• 20. AN ILLUSTRATED BOOK OF POETRY Love Clouds Clouds at sunset over the ocean Remind me of my love for you. We always have complete devotion, Like white love clouds against the blue. In the spring, when the roses bloom, Gray love clouds bring us the rain. They touch our lips taking the gloom. We hope they never bring us pain. In summertime you fill my heart With so much joy and so much love. Sealed with a kiss right from the start, Like red love clouds that hang above. The summer goes, then comes the fall. Its golden clouds say that we care.The autumn leaves, though they be small, 20
  • 21. DON LEWIS WIREMAN, SR.Light up our lives and help us share.In winter when the snow is whiteAnd the wild winds begin to blow,Our love will last and we will fight Til black death clouds... 21
  • 22. AN ILLUSTRATED BOOK OF POETRYLove is Like a Honeybee Love is like a honeybee. It buzzes all around us: Sometimes very hard to see, Its Sting—a Pitiless cuss! 22
  • 23. DON LEWIS WIREMAN, SR.Be Gone O Nightmares of Woe Be gone o nightmares of woe. You make my cheery fire sad. My love she died some time ago And was buried in beauty clad. I look into our hearth pot now. Twill never be the same. Compared to hers, mine is just chow And really tastes so lame. She was the finest cook, ya know. She took a prize a time or two. Of course twasnt first in show, But it really was great stew. I see her picture on the mantle there. It makes me feel so sad. Sometimes its all that I can bear And makes me bloody-mad— To think some drunken SOB 23
  • 24. AN ILLUSTRATED BOOK OF POETRY Crushed her young life away! Didnt even stop to see If she was Dead that day. Twasnt only her you see, But little Joey too. Beside the road near an old tree They both died pure and true. Hed been born in a few more days Had Fate just let them live. Now Im surviving in a total daze And damned if Ill forgive. Joey was named for her papa Joe. Wed decided on his name. Hed been a fine son, I know. Twill never be the same. Twill never be the same. Twill never be the same. 24
  • 25. DON LEWIS WIREMAN, SR. Man in Scotland I met a man in Scotland. His eyes were Lincoln green. He told me leprechauns are real, but that doesnt rhyme with green. You have to say he was "clean", so it will rhyme with "green". Okay! He told me leprechauns are clean. I said, "How do you feel about trolls?"He said, "Trolls are evil little rascals. They hide under bridges and give you a bad time when you try to cross over." "Over" rhymes with Grover, not with "trolls". Okay—they give you a bad time when you try to cross Grover. Cross over the bridge—cross over the bridge! Leave your fickle past behind you. 25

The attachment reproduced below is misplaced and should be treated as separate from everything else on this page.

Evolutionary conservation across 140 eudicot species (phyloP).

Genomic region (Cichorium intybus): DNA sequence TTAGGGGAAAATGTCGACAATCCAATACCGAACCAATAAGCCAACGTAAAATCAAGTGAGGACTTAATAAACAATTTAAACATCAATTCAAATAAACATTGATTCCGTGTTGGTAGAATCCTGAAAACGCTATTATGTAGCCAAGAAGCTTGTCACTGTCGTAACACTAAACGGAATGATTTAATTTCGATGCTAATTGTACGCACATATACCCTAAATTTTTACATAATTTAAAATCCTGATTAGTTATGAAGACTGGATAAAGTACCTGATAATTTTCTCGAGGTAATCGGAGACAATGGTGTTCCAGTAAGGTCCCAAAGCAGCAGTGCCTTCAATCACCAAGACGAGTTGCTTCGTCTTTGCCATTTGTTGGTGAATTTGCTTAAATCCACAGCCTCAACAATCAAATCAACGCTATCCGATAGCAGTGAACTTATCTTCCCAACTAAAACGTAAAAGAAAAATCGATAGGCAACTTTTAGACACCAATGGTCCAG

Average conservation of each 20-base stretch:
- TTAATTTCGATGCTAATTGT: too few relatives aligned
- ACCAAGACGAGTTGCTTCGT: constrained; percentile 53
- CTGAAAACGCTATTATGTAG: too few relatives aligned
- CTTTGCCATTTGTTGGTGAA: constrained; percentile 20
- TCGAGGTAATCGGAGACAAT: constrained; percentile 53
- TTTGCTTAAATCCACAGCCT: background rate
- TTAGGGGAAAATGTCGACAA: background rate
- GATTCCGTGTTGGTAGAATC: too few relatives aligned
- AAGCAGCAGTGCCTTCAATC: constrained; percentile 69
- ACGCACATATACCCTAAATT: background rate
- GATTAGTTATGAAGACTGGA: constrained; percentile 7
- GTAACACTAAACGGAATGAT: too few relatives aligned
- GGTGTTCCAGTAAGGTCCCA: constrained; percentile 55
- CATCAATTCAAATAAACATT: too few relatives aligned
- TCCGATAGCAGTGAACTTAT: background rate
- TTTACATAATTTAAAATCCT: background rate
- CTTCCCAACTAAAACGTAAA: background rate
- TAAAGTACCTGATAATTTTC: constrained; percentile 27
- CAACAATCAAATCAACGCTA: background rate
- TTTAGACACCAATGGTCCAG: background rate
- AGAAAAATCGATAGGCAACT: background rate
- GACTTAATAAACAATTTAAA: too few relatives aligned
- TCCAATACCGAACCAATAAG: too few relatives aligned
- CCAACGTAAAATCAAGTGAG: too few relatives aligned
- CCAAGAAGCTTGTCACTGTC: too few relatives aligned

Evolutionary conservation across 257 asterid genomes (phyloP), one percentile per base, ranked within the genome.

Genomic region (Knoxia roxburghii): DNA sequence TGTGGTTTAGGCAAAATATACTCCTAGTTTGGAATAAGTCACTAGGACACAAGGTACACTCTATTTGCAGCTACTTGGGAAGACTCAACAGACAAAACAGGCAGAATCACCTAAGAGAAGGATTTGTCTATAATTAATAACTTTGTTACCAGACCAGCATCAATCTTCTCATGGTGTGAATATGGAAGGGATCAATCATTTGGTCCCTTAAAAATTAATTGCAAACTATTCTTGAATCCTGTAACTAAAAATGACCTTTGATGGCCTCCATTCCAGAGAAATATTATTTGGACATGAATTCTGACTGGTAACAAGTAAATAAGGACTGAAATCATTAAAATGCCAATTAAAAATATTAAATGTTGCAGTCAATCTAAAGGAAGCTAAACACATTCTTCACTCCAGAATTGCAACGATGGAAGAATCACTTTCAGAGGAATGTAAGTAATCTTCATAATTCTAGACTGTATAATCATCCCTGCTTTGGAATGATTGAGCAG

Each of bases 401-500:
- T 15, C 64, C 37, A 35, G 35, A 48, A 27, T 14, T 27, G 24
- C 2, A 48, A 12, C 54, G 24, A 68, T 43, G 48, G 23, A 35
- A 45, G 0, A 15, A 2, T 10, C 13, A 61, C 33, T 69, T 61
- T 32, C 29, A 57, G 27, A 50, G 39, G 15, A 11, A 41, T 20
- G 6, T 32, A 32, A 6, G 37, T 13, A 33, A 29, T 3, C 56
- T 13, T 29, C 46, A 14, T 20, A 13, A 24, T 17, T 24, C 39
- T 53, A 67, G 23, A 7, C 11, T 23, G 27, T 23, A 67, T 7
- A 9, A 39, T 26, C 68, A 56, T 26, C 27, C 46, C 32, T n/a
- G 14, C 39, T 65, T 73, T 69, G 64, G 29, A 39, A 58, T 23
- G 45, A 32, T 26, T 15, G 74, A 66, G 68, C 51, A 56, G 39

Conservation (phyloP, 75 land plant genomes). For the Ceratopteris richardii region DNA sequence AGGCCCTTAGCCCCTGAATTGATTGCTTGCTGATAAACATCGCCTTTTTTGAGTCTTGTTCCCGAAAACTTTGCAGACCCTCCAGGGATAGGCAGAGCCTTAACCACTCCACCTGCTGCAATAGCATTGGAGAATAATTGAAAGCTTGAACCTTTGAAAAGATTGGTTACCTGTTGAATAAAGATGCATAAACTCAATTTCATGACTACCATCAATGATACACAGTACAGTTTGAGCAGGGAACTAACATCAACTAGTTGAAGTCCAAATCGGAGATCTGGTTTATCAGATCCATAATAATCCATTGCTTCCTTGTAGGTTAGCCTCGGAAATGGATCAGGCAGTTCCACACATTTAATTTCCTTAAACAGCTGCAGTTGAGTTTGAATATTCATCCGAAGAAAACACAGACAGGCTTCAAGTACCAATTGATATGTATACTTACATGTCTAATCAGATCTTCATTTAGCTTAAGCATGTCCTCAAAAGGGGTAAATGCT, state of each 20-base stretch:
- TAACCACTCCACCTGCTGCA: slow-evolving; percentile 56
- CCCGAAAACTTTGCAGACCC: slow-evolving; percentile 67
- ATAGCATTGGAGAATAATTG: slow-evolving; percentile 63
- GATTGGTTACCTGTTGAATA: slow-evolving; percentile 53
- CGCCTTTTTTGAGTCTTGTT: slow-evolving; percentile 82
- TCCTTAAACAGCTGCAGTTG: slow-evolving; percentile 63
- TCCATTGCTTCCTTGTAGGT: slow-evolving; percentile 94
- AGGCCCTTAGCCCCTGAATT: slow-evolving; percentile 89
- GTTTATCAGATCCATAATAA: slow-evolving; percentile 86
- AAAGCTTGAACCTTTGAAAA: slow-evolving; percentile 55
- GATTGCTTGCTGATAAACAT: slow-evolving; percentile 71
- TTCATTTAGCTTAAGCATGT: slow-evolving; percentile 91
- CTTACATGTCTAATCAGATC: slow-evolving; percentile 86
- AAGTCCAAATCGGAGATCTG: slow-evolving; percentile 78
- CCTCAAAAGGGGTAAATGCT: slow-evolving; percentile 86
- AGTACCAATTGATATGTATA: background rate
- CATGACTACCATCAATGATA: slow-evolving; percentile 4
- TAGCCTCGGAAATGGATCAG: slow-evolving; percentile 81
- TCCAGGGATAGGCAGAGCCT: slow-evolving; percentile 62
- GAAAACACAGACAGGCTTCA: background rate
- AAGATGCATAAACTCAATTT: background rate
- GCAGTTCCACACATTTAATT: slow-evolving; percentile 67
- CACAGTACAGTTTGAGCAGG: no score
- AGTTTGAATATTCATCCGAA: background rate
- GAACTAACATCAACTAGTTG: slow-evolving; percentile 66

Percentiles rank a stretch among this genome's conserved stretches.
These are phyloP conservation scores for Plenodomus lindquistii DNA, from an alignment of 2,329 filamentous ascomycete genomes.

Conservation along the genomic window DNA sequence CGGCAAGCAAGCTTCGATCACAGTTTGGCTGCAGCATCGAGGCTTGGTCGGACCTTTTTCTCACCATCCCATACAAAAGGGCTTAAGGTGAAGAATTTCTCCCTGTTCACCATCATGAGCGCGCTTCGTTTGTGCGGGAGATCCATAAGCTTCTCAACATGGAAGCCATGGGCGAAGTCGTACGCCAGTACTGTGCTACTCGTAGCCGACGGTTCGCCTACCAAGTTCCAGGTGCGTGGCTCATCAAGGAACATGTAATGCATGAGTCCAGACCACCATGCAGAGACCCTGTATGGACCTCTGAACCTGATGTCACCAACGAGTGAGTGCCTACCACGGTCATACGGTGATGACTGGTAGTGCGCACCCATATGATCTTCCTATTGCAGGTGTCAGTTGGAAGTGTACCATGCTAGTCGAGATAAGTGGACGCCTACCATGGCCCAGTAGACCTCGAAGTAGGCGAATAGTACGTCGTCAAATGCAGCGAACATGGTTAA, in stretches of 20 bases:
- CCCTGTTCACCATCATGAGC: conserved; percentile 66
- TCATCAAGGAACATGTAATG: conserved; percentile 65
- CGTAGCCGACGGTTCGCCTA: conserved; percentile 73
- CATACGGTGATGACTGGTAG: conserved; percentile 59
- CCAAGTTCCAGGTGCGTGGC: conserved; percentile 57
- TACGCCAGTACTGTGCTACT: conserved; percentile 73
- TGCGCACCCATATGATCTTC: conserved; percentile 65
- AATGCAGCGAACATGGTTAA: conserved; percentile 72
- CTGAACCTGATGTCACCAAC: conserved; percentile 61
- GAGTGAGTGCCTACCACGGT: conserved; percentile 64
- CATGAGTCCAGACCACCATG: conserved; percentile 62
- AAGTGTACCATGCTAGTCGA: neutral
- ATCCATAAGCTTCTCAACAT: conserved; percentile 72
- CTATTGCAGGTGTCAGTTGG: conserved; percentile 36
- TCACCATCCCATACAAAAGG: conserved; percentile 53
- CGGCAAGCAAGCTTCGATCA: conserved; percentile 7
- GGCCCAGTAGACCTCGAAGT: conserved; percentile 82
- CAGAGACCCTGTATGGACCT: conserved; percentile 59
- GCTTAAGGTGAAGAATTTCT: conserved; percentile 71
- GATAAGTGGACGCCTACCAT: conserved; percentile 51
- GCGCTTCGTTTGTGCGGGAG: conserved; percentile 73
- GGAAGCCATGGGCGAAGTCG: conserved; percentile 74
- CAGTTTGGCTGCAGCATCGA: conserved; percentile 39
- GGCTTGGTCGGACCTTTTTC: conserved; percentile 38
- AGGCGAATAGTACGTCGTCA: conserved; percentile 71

• 26. AN ILLUSTRATED BOOK OF POETRY Cross over the bridge! I said I didnt know anything about leprechauns! Sure, but leprechauns dont rhyme with bridge. Maybe you mean the game Bridge. Thats it! I dont know anything about the game Bridge.The only leprechaun I ever met personally was a fairy, shaped like an old man.He said he was a cobbler. He had a hairy mole on his nose—made shoes for the Pope. I said, "No wonder he was a fairy, with a hairy mold on his nose." Mole—not mold, and "nose" doesnt rhyme with "Pope". Okay, he made shoes for the misanthrope. Thats better! Anyway, he had a pot of gold, to rhyme with mold: the likes of which you never saw. Where did he get it? "It" doesnt rhyme with "saw". Okay—where did he get Claw? He was a miser. He saved the gold, from selling his shoes. Claw was a miser? No, the leprechaun was a miser. 26
  • 27. DON LEWIS WIREMAN, SR. If he sold his shoes, he must have been barefoot. Sure, but "barefoot" doesnt rhyme with "shoes". If I were barefoot, Id make it rhyme with shoes. How?Call it barefoot blues. If he sold his shoes, he must have barefoot blues.He was barefoot; but he sold the shoes he made, not the shoes he wore, of which there were none. He was a stasher of gold. How old do you think he was? Do you really think "was" rhymes with "gold"? Thats what Ive been told. Leprechauns never get old. He just looked like—not well. Dont leave me hanging with a line left over. What rhymes with "well"? "Hell." Okay—he just looked like hell! 27
  • 28. AN ILLUSTRATED BOOK OF POETRYBeyond Our True and Giving Place Beyond our true and giving place Our minds try hard to embrace Spirit worlds that we cant see And people we can never be. Elvis, where indeed are you now? (He still exists somehow!) And Frank must somewhere be. He used to sing just for me! And Bing too could really croon. In my head I hear his tune. Liberace and his piano, A very classy fellow. In a spirit world perhaps, Hoping for the Time Collapse. Wherever these fine folks went, Ill not go—until Im Sent! 28
  • 29. DON LEWIS WIREMAN, SR. Strumpets Holiday She was a floozy strumpet— Could really play the trumpet! She chased all the mice away. Away, you say? Away to stay? And then the cats fat belly Became like so much jelly For nothing had he to eat. To eat, you say? No meat to eat? Along came a great big dog As large as a great big hog With green pickles in its ears.Pickled ears, you say? That brings me to tears! The strumpet gave it a bone. Then a berry ice cream cone 29
  • 30. AN ILLUSTRATED BOOK OF POETRY To pass the daytime away. Away, you say? To keep it at bay? She was a winsome young lass With a nice bright, shiny ass. She wore colorful clothes.Clothes, you say? What, like pink hose? In addition to all that She was extremely fat She couldnt even touch her toes. Her toes, you say? Why not her nose? She danced a marvelous jig Climbed up a really stout twig— And everybody saw—IT! IT, you say? Like where you SIT? She loved very much to sing And in the following spring She kissed a new knight of old. Old, you say? Was he quite bold? He adamantly flashed her And sincerely mashed her, Until she was frightfully thin. Thin, you say? Like thin and win? His armor was quite heavy So they met on a levy And frolicked all night and day. Day, you say? Did he stay and play? He left the very next day And tiptoed some miles away. She never saw him again. Not again, you say? Not even in pain? 30